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  • Writer's pictureTanmay Navghare

Mastering the Craft: A Beginner's Guide to Conquering ReactJS Part-2

Now that you've grasped the basics of components and JSX, let's explore some advanced concepts that will empower you to build dynamic and interactive React applications.

1. State Management

Imagine a website where you can click a button to increase a counter. How would you handle this in React? This is where state comes into play. State is a special type of data within a component that allows it to react to user interactions and update the UI accordingly.

Here's an example of a counter component with state management:

import React, { useState } from 'react';

function Counter() {
  const [count, setCount] = useState(0);

  const handleClick = () => {
    setCount(count + 1);

  return (
      <p>You clicked {count} times</p>
      <button onClick={handleClick}>Click me</button>

export default Counter;


  1. We import useState from react. This hook allows us to manage state within functional component.

  2. We define a variable count to store the current count value and a function setCount to update it. The initial state is set to 0 using useState(0).

  3. We define a function handleClick which gets called when the button is clicked. Inside this function, we update the count state using setCount(count + 1).

  4. The component renders the current count value and a button that triggers the handleClick function when clicked.

2. Props: Passing Data Between Components

Components often need to communicate with each other to share data. This is where props come in. Props are like arguments passed to a component that allows you to customize its behavior and appearance.

Here's an example of a parent component passing data to a child component:

Parent Component (App.js):

function App() {
  const name = 'John Doe';

  return (
      <Greeting name={name} />

Child Component (Greeting.js):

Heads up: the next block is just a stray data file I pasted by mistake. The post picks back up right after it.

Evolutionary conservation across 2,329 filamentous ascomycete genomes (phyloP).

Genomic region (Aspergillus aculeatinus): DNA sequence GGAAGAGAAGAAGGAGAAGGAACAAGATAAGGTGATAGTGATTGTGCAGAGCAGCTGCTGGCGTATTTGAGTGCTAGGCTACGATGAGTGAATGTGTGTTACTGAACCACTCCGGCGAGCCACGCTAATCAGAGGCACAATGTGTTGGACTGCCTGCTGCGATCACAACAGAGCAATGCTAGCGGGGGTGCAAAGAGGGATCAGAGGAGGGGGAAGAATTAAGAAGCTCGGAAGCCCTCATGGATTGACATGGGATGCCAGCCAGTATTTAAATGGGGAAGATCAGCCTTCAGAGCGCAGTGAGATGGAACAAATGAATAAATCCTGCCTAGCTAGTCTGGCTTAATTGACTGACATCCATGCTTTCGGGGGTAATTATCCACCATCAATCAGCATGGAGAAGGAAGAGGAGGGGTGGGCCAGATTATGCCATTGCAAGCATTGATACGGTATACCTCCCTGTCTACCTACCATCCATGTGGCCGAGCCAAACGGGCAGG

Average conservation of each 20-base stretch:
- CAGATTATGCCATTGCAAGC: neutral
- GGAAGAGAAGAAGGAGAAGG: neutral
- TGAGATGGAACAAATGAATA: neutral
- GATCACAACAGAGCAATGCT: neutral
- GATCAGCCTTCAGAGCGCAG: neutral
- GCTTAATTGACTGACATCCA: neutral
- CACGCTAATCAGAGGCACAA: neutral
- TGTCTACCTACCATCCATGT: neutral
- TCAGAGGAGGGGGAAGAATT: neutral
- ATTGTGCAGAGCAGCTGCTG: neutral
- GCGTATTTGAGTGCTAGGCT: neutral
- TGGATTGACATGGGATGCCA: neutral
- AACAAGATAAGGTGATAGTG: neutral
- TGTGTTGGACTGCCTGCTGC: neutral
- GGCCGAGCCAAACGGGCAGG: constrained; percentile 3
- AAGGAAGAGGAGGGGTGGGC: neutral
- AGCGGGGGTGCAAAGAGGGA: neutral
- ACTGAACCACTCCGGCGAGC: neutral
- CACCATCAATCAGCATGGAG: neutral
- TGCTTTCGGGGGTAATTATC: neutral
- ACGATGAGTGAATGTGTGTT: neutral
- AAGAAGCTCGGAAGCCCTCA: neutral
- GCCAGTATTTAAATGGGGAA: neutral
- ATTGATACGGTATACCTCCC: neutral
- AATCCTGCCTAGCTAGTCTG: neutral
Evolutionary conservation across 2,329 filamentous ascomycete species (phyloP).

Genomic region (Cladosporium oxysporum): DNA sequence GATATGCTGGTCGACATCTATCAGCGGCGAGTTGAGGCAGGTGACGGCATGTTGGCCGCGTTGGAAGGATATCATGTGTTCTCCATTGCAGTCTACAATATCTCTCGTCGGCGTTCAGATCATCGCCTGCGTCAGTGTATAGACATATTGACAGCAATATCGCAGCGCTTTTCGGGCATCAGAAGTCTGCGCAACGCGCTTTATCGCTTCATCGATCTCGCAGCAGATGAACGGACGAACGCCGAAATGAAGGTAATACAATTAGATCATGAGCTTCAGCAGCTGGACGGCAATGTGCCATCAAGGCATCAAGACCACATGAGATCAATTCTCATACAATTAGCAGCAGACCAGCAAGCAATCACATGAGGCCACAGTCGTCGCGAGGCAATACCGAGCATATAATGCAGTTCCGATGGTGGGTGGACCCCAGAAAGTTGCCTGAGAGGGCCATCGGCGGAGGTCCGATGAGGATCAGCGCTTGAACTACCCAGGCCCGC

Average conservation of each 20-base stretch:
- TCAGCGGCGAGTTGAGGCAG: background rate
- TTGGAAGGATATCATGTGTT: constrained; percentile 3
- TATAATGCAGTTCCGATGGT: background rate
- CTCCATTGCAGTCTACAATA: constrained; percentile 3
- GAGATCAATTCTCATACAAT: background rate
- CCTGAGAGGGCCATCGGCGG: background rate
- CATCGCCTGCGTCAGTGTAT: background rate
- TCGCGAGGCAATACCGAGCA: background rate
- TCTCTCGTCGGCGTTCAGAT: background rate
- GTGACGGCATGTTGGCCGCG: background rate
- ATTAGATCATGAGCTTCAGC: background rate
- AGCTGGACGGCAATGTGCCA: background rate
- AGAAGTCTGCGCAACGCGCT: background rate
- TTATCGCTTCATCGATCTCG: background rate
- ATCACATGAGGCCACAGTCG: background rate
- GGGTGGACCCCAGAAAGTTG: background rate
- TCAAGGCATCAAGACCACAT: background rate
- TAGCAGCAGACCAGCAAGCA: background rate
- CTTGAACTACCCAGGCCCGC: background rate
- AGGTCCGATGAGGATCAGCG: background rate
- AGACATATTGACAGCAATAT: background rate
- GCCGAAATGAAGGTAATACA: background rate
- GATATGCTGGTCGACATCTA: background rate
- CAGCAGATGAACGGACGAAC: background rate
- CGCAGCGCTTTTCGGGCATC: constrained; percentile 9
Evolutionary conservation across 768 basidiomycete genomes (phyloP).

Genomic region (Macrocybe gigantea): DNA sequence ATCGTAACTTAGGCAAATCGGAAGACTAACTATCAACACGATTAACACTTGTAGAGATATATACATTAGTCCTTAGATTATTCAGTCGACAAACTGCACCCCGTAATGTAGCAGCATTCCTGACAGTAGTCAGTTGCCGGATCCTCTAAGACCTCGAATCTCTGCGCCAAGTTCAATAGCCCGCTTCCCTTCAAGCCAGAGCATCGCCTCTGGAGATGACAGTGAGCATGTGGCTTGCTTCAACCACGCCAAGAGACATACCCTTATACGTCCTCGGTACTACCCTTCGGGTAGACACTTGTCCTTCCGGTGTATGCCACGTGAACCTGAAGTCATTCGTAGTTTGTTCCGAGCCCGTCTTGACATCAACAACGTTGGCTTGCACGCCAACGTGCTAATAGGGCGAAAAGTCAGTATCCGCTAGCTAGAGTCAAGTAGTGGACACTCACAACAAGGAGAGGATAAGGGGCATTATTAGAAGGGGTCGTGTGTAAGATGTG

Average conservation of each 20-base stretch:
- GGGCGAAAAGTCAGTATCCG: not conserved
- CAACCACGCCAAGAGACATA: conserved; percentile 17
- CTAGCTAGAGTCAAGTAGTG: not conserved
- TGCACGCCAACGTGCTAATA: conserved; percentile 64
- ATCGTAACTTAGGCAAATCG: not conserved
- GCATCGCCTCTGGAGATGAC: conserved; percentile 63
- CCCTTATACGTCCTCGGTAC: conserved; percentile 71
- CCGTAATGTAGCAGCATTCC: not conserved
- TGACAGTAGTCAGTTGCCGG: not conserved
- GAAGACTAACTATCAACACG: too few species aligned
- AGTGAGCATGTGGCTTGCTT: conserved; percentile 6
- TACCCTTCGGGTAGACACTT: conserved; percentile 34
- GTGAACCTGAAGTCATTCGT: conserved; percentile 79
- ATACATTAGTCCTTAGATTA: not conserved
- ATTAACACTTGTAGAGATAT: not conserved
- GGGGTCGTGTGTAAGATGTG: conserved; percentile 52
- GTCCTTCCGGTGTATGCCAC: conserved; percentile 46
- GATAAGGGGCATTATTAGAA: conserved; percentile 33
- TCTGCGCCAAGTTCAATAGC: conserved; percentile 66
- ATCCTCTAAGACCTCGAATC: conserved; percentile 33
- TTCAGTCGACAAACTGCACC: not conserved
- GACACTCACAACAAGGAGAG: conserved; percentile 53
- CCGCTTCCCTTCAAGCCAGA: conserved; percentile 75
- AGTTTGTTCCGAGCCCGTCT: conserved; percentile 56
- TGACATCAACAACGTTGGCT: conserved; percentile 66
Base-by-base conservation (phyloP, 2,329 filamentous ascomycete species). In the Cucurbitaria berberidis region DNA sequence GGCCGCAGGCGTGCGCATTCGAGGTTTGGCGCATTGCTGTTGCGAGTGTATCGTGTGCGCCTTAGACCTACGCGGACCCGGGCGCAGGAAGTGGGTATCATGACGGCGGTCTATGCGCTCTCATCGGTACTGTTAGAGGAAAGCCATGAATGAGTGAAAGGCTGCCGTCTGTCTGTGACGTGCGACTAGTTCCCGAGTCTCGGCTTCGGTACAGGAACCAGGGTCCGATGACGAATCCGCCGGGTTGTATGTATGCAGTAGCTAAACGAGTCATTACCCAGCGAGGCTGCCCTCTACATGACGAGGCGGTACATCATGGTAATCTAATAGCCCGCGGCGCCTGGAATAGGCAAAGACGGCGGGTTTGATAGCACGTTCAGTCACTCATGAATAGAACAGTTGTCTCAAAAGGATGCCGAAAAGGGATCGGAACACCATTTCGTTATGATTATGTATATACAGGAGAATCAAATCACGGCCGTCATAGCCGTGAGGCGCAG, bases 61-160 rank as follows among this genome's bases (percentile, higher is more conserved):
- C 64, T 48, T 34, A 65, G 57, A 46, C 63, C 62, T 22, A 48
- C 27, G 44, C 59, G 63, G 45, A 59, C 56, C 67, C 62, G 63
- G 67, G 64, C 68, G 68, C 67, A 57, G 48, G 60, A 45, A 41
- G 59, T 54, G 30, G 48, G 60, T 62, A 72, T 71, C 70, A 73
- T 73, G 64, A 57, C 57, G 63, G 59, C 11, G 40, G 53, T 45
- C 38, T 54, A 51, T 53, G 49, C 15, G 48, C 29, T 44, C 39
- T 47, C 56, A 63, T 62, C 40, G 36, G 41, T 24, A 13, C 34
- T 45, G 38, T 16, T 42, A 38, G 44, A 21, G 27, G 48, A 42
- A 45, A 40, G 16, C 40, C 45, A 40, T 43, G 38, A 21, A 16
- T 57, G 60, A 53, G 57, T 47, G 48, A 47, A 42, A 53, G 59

function Greeting(props) {
  return (
    <h1>Hello, {}!</h1>


  1. In the App component, we define a variable name to store the greeting message.

  2. We render the Greeting component and pass the name variable as a prop using name={name}.

  3. In the Greeting component, we access the passed prop using and display it within the h1 element.

3. Lifecycle Methods: When Your Component Grows Up

React components go through a lifecycle, from creation to destruction. Lifecycle methods allow you to perform specific actions at different stages of this lifecycle. Here are some commonly used lifecycle methods:

  • componentDidMount: This method is invoked immediately after a component is mounted (inserted into the DOM). This is a good place to fetch data from an API or perform other actions that require the DOM to be available.

  • componentDidUpdate: This method is called after a component has updated. It receives the previous props and state as arguments, allowing you to compare them and perform actions based on the changes.

  • componentWillUnmount: This method is invoked immediately before a component is unmounted (removed from the DOM). This is a good place to clean up any resources (e.g., subscriptions) used by the component.

Beyond the Basics: Exploring the React Ecosystem

As you progress on your React journey, you'll encounter a vast ecosystem of libraries and tools that can significantly enhance your development experience. Here are some popular ones to keep an eye on:

  • Redux: A state management library for managing complex application state across multiple components.

  • React Router: A library for handling routing within your React application, allowing users to navigate between different views.

  • Material-UI or Ant Design: UI component libraries that provide pre-built components for various functionalities, saving you time and effort on styling.

Hope you liked my React Beginners series. Stay tuned for a practical implementation in my next post.

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